On Tue, May 11, 2010 at 07:43:33AM -0400, Mark Phippard wrote:
> On Tue, May 11, 2010 at 7:27 AM, Stefan Sperling <stsp_at_elego.de> wrote:
> > On Tue, May 11, 2010 at 01:36:26AM +0200, Johan Corveleyn wrote:
> >> As I understand your set of patches, you're mainly focusing on saving
> >> cpu cycles, and not on avoiding I/O where possible (unless I'm missing
> >> something). Maybe some of the low- or high-level algorithms in the
> >> back-end can be reworked a bit to reduce the amount of I/O? Or maybe
> >> some clever caching can avoid some file accesses?
> > In general, I think trying to work around I/O slowness by loading
> > stuff into RAM (caching) is a bad idea. You're just taking away memory
> > from the OS buffer cache if you do this. A good buffer cache in the OS
> > should make open/close/seek fast. (So don't run a windows server if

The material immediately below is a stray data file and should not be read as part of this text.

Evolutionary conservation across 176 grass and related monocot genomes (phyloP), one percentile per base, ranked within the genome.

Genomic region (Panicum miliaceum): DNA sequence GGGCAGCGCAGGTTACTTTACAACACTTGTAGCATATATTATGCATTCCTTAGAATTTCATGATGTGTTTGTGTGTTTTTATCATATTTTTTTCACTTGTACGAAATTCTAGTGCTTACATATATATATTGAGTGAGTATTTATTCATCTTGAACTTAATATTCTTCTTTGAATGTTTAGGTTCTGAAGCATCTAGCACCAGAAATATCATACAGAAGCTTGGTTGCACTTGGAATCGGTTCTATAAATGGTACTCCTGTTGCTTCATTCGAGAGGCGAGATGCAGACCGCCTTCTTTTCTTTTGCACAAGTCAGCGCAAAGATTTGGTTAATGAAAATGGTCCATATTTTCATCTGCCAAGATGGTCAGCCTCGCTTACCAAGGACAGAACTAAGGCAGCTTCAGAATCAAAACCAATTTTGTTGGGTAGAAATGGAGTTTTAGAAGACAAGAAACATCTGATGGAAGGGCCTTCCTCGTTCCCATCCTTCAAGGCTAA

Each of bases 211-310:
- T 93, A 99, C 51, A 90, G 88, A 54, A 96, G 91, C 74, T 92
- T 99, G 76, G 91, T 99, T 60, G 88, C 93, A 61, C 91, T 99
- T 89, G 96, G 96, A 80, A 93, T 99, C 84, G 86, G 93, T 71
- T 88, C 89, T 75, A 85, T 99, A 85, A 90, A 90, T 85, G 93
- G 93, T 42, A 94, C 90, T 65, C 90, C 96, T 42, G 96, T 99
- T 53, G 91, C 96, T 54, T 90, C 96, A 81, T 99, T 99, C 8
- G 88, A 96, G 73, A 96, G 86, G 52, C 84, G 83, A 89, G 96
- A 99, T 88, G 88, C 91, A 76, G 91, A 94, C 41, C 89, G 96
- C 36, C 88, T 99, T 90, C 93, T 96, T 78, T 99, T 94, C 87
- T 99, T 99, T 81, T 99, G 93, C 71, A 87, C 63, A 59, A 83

> > you can avoid it.)
> > The only point where it's worth thinking about optimizing I/O
> > access is when you get to clustered, distributed storage, because
> > at that point every I/O request translated into a network packet.
> You had me until that last part. I think we should ALWAYS be thinking
> about optimizing I/O. I have little doubt that is where the biggest
> performance bottlenecks live (other than network of course). I agree
> that making a big cache is probably not the best way to go, but I
> think we should always be looking for optimizations where we avoid
> repeated open/closes that are not necessary.
That's true. Avoiding repeated open/close of the same file
is a good optimisation. Even with a good buffer cache it will
make a difference.
So s/The only point/One point/ :)
> I think it is extremely common that our customers have their
> repositories on NFS-mounted or SAN storage. While these often have
> fast disk subsystems there is still a noticeable penalty for file
> opens. Have you looked at Blair's wiki before?
Thanks, that was an interesting read.
Of course, network filesystems like NFS have the same network
overhead penalty (except that caching on the local client is
probably a bit easier than with truly distributed storage,
but that's a minor detail).
Received on 2010-05-11 13:57:30 CEST